Sermons

Summary: The gospel is veiled to sinners, the eye of our heart is closed, yet God has devised a free and accessible solution in Christ Jesus. By him, God shines his Word into the darkness of our hearts, so that we may see him truly, and walk in the light of life.

Some of you may have enjoyed the benefits of cataract surgery. With this simple operation, one usually done in less than fifteen minutes, doctors remove the clouded lens of the eye and they replace it with a clear, artificial lens. Most people go home the same day with vision that is dramatically improved. What is free and accessible for us is a distant dream for many. In Africa, for example, untreated cataracts are responsible for millions of people losing their vision each year. It’s the number one cause of blindness in the world—sad, because it is such a curable condition.

In a way, that’s a powerful image of what the gospel of Christ is able to do. In ourselves, we and all people lack the vision to see the truth; as Scripture says somewhere, the “god of this world has blinded the minds of the unbeliever” (2 Cor 4:4).

The gospel is veiled to sinners, the eye of our heart is closed—which means that we are bound for blackest darkness forever. Yet God has devised a free and accessible solution in Christ Jesus. By him, God shines his Word into the darkness of our hearts, so that we may see him truly, and walk in the light of life. The results are instantaneous and life changing.

This is the privilege granted to us by the grace of God. And we see this effect of the gospel in the story of Jesus’s healing of the man born blind. I preach God’s Word to you from John 9:1-7 on this theme,

Jesus gives sight to a man born blind:

1) the opening of eyes

2) the opening of hearts

1) the opening of eyes: Where do the events in our text happen? Look at verse 1: “Now as Jesus passed by.” On its own, that tells us very little. But whenever we read a piece of Scripture, we know to cast our eyes up and down and all around, to take in the context. And in the verse just before, at the end of chapter 8, we read, “Then they took up stones to throw at him; but Jesus hid himself and went out of the temple, going through the midst of them, and so passed by” (8:59).

Notice the last phrase, “and so passed by”—the same words that begin our text. Jesus has just left the temple courts, where He has been teaching for the last two chapters. He’s also been interacting with the Jewish leaders, who are none too happy with him. Why not? Jesus has had the gall to defend an immoral woman, He has rebuked the leaders’ unbelief, even called them children of the devil. For their part, the leaders have mocked him, called him a Samaritan and demon possessed, and accused him of blasphemy. This is why they’ve just picked up stones to kill him, and why Jesus has slipped away.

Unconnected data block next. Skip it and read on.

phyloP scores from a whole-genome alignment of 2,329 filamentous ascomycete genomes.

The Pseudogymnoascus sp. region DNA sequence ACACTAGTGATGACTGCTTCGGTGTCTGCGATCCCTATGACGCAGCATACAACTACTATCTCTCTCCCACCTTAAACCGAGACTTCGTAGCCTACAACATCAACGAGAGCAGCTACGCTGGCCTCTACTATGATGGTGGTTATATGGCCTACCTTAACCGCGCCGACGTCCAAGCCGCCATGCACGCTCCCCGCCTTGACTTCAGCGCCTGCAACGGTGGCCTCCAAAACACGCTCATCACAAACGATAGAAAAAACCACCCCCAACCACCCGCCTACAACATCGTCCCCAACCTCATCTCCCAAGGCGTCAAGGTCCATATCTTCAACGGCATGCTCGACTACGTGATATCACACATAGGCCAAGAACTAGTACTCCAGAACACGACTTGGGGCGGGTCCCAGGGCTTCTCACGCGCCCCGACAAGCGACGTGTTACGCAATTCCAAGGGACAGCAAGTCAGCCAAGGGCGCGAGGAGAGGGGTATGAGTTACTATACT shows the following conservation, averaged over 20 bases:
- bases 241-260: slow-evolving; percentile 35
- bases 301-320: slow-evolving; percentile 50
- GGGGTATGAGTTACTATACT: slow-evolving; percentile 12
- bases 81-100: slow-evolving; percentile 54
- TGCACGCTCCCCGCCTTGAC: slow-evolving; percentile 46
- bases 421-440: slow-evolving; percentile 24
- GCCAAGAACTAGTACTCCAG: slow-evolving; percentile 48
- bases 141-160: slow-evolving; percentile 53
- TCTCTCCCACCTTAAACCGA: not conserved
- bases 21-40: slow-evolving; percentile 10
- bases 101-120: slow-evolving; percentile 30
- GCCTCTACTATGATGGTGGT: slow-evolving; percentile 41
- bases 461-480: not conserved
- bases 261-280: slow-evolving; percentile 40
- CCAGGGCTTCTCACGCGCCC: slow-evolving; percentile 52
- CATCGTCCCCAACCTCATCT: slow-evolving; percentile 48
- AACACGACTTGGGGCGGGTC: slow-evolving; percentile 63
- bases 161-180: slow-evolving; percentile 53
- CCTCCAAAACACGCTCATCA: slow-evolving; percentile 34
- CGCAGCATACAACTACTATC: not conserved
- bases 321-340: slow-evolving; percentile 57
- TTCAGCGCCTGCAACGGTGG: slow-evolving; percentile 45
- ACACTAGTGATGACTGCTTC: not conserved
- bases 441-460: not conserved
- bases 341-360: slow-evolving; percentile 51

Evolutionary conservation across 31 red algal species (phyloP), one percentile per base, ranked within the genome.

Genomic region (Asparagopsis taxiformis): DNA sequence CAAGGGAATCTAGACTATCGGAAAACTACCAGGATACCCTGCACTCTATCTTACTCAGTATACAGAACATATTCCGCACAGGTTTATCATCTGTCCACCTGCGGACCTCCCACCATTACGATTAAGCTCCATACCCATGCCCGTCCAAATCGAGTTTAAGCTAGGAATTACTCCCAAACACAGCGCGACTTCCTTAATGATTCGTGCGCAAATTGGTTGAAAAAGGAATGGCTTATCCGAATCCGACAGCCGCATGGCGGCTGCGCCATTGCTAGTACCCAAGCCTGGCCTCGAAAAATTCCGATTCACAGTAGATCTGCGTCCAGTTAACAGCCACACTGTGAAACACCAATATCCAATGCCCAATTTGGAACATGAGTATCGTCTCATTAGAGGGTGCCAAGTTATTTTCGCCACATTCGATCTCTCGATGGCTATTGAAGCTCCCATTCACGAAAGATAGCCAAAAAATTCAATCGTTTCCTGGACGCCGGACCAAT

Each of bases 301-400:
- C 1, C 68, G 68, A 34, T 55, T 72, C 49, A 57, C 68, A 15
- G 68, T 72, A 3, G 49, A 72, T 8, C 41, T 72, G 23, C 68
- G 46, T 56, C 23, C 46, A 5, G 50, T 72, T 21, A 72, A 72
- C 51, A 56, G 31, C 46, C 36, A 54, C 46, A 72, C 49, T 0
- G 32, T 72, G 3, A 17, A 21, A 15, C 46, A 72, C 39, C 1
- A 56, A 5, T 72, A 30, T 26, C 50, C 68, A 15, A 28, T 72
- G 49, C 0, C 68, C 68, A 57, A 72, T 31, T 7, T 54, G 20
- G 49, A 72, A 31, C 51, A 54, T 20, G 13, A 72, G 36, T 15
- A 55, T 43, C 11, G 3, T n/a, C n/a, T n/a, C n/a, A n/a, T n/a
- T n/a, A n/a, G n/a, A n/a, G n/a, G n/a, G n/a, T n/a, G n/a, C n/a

Keep all that hostility in the back of your mind as we watch Jesus leaving the temple grounds. Going through one of the gateways leading to the temple, He sees “a man who was blind from birth” (v 1). This was actually a likely spot for Jesus to encounter someone in need of help. From other stories in the Bible, we know that sick people often came to the area around the temple in order to beg. The temple, with its many gates and covered areas, provided a natural space for people to gather. Here they could be out of the heat of the sun, and here they could seek charity from the people coming and going in God’s house.

Near the temple, Jesus sees this blind man, and He takes action. Unlike for some of the other signs in John, Jesus needs no invitation to perform this work—which really underlines the nature of God’s grace, doesn’t it? People who are blind can’t even see the One who might be able to help them. Those who are lost in darkness have no idea where they’re going, and maybe they don’t even know they’re lost. We depend entirely on the grace of God.

Jesus sees this man, and he’s a man with great trouble, for he is blind. This is a struggle with which we’re hardly familiar. Maybe you’ve gone to a camp before, where you had to wear a blindfold and then grope and stumble your way through an obstacle course. After half an hour of wandering in the dark and scraping your shins, you’re truly grateful to see the light and have the use of your two eyes again!

But permanent blindness was—and in some places, still is—a handicap known to many, especially the poor. Because of bad hygiene and untreated infections, it wasn’t unusual for people to have eyes that were covered over with pus, blind or half-way there.

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